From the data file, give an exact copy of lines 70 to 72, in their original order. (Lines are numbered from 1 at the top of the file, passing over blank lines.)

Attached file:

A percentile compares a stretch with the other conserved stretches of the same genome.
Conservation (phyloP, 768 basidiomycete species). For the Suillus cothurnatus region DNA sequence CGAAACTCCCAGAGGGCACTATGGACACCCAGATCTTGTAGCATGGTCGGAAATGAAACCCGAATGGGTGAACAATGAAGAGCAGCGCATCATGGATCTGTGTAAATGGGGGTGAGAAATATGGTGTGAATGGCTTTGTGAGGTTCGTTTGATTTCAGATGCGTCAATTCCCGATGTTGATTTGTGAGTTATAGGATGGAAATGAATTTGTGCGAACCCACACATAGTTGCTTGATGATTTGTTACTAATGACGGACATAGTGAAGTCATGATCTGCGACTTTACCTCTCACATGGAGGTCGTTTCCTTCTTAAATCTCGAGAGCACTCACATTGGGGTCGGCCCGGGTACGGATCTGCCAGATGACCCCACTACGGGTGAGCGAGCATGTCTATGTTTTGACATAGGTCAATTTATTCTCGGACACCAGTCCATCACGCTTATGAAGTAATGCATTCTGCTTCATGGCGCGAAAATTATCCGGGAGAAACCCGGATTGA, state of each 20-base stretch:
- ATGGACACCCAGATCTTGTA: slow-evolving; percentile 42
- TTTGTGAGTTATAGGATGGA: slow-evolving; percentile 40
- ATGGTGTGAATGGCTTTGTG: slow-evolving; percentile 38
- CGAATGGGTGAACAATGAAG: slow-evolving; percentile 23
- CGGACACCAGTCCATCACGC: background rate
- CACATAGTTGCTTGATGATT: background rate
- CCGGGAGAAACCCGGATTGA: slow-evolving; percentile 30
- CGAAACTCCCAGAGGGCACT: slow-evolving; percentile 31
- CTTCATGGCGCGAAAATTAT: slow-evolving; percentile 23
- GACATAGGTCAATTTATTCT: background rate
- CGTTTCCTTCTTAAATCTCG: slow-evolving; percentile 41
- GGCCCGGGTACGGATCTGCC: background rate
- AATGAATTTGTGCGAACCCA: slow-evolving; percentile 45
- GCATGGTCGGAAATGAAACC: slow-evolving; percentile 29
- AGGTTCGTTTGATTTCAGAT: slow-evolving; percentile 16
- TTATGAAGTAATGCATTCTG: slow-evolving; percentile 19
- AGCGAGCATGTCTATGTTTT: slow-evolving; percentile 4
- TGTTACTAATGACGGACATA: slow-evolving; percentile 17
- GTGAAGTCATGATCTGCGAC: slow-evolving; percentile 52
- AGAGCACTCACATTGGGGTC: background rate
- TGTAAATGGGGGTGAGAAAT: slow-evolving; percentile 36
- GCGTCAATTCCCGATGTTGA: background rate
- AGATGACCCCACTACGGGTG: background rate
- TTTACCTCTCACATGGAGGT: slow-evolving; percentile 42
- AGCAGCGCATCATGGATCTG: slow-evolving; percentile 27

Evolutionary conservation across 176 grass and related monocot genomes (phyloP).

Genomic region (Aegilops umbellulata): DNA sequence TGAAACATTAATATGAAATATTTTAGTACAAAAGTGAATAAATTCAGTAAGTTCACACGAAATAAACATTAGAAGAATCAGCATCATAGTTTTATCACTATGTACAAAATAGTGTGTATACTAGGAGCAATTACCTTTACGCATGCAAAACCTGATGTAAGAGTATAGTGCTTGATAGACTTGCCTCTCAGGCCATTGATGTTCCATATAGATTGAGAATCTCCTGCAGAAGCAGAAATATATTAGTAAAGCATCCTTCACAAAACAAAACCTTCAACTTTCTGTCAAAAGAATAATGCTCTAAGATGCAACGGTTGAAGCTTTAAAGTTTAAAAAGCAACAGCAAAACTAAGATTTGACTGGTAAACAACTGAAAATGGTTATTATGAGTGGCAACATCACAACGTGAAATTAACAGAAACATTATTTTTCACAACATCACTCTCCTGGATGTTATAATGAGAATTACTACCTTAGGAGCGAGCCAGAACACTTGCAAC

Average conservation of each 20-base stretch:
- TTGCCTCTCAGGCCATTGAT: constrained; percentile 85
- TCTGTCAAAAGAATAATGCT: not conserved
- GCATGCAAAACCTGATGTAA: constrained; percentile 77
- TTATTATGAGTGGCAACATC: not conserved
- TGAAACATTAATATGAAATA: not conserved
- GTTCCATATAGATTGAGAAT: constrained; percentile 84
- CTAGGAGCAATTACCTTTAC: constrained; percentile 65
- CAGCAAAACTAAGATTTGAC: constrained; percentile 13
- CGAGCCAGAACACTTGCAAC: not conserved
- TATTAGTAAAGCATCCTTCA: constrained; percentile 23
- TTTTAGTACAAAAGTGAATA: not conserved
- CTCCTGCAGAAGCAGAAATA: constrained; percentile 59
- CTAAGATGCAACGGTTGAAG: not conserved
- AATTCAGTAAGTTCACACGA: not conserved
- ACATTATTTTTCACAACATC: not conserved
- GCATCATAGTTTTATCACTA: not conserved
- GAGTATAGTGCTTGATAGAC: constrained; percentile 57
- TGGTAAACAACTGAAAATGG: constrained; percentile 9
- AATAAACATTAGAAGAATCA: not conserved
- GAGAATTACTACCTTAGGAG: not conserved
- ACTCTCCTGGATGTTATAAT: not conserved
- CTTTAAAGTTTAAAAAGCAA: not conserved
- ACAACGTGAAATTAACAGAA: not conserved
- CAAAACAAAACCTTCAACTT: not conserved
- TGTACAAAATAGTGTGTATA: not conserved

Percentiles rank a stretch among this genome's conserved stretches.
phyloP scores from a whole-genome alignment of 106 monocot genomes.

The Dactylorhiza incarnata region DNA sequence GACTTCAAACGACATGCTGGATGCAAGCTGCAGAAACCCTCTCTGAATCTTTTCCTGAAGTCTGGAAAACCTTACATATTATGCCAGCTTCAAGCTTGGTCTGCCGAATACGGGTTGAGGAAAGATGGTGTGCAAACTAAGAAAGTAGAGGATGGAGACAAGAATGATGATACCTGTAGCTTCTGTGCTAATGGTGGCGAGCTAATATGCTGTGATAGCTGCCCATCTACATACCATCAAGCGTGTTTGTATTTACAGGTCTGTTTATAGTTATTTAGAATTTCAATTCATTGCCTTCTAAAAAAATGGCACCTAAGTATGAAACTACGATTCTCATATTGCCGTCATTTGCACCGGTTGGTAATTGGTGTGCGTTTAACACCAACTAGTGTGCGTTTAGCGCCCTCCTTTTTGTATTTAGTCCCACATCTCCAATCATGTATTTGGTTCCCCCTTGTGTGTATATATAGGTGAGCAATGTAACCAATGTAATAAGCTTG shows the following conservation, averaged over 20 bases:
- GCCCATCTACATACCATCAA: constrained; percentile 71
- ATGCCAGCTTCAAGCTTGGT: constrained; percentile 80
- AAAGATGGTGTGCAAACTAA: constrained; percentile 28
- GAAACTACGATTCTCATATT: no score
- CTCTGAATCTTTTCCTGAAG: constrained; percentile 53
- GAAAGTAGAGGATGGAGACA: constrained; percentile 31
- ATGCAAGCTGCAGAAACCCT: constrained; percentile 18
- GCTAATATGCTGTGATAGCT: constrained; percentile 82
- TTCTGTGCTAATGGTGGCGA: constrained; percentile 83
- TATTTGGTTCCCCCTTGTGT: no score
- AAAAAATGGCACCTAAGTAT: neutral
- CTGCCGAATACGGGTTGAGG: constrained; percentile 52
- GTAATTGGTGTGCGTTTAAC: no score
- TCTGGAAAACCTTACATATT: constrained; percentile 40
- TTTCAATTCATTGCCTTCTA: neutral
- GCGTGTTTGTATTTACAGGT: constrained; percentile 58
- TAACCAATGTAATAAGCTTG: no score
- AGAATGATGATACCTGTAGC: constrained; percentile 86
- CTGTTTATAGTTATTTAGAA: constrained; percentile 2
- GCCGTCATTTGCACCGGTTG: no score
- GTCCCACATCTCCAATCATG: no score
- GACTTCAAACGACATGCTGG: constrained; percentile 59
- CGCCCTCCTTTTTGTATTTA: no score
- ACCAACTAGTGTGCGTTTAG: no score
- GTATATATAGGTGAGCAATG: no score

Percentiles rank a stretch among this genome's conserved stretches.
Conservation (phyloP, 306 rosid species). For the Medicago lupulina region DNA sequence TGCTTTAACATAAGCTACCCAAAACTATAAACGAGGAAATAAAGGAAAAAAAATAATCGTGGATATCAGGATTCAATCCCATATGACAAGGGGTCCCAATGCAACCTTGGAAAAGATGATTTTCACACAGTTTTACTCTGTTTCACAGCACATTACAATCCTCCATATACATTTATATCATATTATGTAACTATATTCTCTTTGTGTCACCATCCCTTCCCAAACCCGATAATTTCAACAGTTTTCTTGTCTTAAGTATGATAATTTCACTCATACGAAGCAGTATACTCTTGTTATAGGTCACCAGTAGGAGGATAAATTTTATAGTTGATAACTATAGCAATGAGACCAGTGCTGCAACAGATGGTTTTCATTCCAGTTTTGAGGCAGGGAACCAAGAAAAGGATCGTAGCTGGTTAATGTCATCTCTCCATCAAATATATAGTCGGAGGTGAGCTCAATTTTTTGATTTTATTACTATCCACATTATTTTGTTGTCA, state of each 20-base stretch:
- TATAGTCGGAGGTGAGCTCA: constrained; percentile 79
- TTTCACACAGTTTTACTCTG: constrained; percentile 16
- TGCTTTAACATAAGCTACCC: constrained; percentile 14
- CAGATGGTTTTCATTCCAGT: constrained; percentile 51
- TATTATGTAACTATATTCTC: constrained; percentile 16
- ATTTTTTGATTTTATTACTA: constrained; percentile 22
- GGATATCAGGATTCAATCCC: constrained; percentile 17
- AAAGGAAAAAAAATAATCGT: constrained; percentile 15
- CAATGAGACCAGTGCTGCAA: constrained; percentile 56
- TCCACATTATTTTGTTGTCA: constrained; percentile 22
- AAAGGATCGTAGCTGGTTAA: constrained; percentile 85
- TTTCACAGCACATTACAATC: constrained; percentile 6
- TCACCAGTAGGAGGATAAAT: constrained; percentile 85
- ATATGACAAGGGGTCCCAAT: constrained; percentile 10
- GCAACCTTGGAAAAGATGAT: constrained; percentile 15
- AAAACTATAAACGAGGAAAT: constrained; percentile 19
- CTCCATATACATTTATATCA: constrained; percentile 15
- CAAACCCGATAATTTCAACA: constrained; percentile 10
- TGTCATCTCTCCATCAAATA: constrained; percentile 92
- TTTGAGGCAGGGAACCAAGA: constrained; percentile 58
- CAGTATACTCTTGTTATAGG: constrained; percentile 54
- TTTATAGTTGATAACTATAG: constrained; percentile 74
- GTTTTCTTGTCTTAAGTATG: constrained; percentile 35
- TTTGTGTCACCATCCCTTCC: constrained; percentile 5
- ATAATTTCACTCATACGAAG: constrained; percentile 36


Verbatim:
- CTGCCGAATACGGGTTGAGG: constrained; percentile 52
- GTAATTGGTGTGCGTTTAAC: no score
- TCTGGAAAACCTTACATATT: constrained; percentile 40